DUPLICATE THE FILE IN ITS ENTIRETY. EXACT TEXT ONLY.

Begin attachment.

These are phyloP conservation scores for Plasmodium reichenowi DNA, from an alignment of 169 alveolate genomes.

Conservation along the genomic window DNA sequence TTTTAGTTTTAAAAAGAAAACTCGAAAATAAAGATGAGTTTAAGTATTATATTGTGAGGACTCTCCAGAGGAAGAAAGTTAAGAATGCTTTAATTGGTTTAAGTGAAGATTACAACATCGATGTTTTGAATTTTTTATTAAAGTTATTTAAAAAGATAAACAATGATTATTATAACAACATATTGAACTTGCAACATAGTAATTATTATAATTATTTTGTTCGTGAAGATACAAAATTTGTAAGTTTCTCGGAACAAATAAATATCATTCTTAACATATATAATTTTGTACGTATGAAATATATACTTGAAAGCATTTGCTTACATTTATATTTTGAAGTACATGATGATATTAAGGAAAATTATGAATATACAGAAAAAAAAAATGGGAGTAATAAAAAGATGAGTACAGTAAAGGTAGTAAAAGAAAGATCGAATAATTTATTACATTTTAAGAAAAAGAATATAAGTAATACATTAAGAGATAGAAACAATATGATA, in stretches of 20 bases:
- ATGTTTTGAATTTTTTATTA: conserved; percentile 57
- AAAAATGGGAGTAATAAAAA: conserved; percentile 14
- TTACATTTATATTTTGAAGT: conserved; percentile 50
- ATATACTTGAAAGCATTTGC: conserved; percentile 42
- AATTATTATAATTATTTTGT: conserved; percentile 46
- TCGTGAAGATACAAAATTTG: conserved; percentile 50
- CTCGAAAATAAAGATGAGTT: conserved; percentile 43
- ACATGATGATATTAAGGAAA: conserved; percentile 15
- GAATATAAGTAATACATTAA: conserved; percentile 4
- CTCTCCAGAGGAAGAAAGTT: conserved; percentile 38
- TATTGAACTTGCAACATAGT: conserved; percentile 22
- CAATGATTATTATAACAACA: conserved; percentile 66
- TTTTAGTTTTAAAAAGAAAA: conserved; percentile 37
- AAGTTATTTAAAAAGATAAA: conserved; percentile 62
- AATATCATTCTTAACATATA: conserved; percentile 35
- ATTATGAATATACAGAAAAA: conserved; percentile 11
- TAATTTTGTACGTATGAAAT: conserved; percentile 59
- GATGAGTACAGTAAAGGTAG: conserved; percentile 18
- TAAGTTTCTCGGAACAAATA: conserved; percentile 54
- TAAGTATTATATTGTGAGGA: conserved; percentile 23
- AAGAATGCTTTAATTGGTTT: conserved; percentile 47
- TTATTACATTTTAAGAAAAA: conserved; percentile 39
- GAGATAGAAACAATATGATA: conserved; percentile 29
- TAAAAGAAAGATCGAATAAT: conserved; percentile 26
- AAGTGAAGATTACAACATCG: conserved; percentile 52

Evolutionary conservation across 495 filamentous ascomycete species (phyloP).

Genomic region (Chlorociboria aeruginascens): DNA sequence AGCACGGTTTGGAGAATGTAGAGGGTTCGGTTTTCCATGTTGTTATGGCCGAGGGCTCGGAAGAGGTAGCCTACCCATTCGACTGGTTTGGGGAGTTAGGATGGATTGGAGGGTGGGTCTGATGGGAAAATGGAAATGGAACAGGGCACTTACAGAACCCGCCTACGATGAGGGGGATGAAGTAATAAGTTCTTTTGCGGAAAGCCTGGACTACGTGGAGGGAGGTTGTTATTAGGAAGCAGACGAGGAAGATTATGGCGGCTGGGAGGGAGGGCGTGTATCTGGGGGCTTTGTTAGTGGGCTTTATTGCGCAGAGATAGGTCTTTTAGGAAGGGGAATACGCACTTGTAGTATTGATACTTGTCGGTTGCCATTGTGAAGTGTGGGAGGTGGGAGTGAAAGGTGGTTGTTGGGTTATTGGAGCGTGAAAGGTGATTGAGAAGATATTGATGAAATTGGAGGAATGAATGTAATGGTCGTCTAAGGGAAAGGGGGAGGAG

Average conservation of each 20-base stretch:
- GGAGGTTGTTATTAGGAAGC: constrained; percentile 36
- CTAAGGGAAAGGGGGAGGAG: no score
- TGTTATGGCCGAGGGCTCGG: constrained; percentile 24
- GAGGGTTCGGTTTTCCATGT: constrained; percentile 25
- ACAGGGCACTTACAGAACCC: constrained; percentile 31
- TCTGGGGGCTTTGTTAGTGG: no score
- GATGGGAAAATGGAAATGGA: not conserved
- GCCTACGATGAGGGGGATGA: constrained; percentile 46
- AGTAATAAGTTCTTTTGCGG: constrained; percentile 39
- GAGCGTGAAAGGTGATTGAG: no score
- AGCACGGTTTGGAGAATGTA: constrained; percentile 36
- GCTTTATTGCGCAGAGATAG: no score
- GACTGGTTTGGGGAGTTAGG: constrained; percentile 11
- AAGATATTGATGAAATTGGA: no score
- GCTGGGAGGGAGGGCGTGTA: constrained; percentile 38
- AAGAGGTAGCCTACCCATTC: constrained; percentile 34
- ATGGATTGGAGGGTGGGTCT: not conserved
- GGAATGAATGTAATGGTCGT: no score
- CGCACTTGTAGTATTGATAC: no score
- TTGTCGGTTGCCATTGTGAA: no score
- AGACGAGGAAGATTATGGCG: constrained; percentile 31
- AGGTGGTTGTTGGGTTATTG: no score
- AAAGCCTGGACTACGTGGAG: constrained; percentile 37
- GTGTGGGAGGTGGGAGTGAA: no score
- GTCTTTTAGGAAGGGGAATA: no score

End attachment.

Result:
These are phyloP conservation scores for Plasmodium reichenowi DNA, from an alignment of 169 alveolate genomes.

Conservation along the genomic window DNA sequence TTTTAGTTTTAAAAAGAAAACTCGAAAATAAAGATGAGTTTAAGTATTATATTGTGAGGACTCTCCAGAGGAAGAAAGTTAAGAATGCTTTAATTGGTTTAAGTGAAGATTACAACATCGATGTTTTGAATTTTTTATTAAAGTTATTTAAAAAGATAAACAATGATTATTATAACAACATATTGAACTTGCAACATAGTAATTATTATAATTATTTTGTTCGTGAAGATACAAAATTTGTAAGTTTCTCGGAACAAATAAATATCATTCTTAACATATATAATTTTGTACGTATGAAATATATACTTGAAAGCATTTGCTTACATTTATATTTTGAAGTACATGATGATATTAAGGAAAATTATGAATATACAGAAAAAAAAAATGGGAGTAATAAAAAGATGAGTACAGTAAAGGTAGTAAAAGAAAGATCGAATAATTTATTACATTTTAAGAAAAAGAATATAAGTAATACATTAAGAGATAGAAACAATATGATA, in stretches of 20 bases:
- ATGTTTTGAATTTTTTATTA: conserved; percentile 57
- AAAAATGGGAGTAATAAAAA: conserved; percentile 14
- TTACATTTATATTTTGAAGT: conserved; percentile 50
- ATATACTTGAAAGCATTTGC: conserved; percentile 42
- AATTATTATAATTATTTTGT: conserved; percentile 46
- TCGTGAAGATACAAAATTTG: conserved; percentile 50
- CTCGAAAATAAAGATGAGTT: conserved; percentile 43
- ACATGATGATATTAAGGAAA: conserved; percentile 15
- GAATATAAGTAATACATTAA: conserved; percentile 4
- CTCTCCAGAGGAAGAAAGTT: conserved; percentile 38
- TATTGAACTTGCAACATAGT: conserved; percentile 22
- CAATGATTATTATAACAACA: conserved; percentile 66
- TTTTAGTTTTAAAAAGAAAA: conserved; percentile 37
- AAGTTATTTAAAAAGATAAA: conserved; percentile 62
- AATATCATTCTTAACATATA: conserved; percentile 35
- ATTATGAATATACAGAAAAA: conserved; percentile 11
- TAATTTTGTACGTATGAAAT: conserved; percentile 59
- GATGAGTACAGTAAAGGTAG: conserved; percentile 18
- TAAGTTTCTCGGAACAAATA: conserved; percentile 54
- TAAGTATTATATTGTGAGGA: conserved; percentile 23
- AAGAATGCTTTAATTGGTTT: conserved; percentile 47
- TTATTACATTTTAAGAAAAA: conserved; percentile 39
- GAGATAGAAACAATATGATA: conserved; percentile 29
- TAAAAGAAAGATCGAATAAT: conserved; percentile 26
- AAGTGAAGATTACAACATCG: conserved; percentile 52

Evolutionary conservation across 495 filamentous ascomycete species (phyloP).

Genomic region (Chlorociboria aeruginascens): DNA sequence AGCACGGTTTGGAGAATGTAGAGGGTTCGGTTTTCCATGTTGTTATGGCCGAGGGCTCGGAAGAGGTAGCCTACCCATTCGACTGGTTTGGGGAGTTAGGATGGATTGGAGGGTGGGTCTGATGGGAAAATGGAAATGGAACAGGGCACTTACAGAACCCGCCTACGATGAGGGGGATGAAGTAATAAGTTCTTTTGCGGAAAGCCTGGACTACGTGGAGGGAGGTTGTTATTAGGAAGCAGACGAGGAAGATTATGGCGGCTGGGAGGGAGGGCGTGTATCTGGGGGCTTTGTTAGTGGGCTTTATTGCGCAGAGATAGGTCTTTTAGGAAGGGGAATACGCACTTGTAGTATTGATACTTGTCGGTTGCCATTGTGAAGTGTGGGAGGTGGGAGTGAAAGGTGGTTGTTGGGTTATTGGAGCGTGAAAGGTGATTGAGAAGATATTGATGAAATTGGAGGAATGAATGTAATGGTCGTCTAAGGGAAAGGGGGAGGAG

Average conservation of each 20-base stretch:
- GGAGGTTGTTATTAGGAAGC: constrained; percentile 36
- CTAAGGGAAAGGGGGAGGAG: no score
- TGTTATGGCCGAGGGCTCGG: constrained; percentile 24
- GAGGGTTCGGTTTTCCATGT: constrained; percentile 25
- ACAGGGCACTTACAGAACCC: constrained; percentile 31
- TCTGGGGGCTTTGTTAGTGG: no score
- GATGGGAAAATGGAAATGGA: not conserved
- GCCTACGATGAGGGGGATGA: constrained; percentile 46
- AGTAATAAGTTCTTTTGCGG: constrained; percentile 39
- GAGCGTGAAAGGTGATTGAG: no score
- AGCACGGTTTGGAGAATGTA: constrained; percentile 36
- GCTTTATTGCGCAGAGATAG: no score
- GACTGGTTTGGGGAGTTAGG: constrained; percentile 11
- AAGATATTGATGAAATTGGA: no score
- GCTGGGAGGGAGGGCGTGTA: constrained; percentile 38
- AAGAGGTAGCCTACCCATTC: constrained; percentile 34
- ATGGATTGGAGGGTGGGTCT: not conserved
- GGAATGAATGTAATGGTCGT: no score
- CGCACTTGTAGTATTGATAC: no score
- TTGTCGGTTGCCATTGTGAA: no score
- AGACGAGGAAGATTATGGCG: constrained; percentile 31
- AGGTGGTTGTTGGGTTATTG: no score
- AAAGCCTGGACTACGTGGAG: constrained; percentile 37
- GTGTGGGAGGTGGGAGTGAA: no score
- GTCTTTTAGGAAGGGGAATA: no score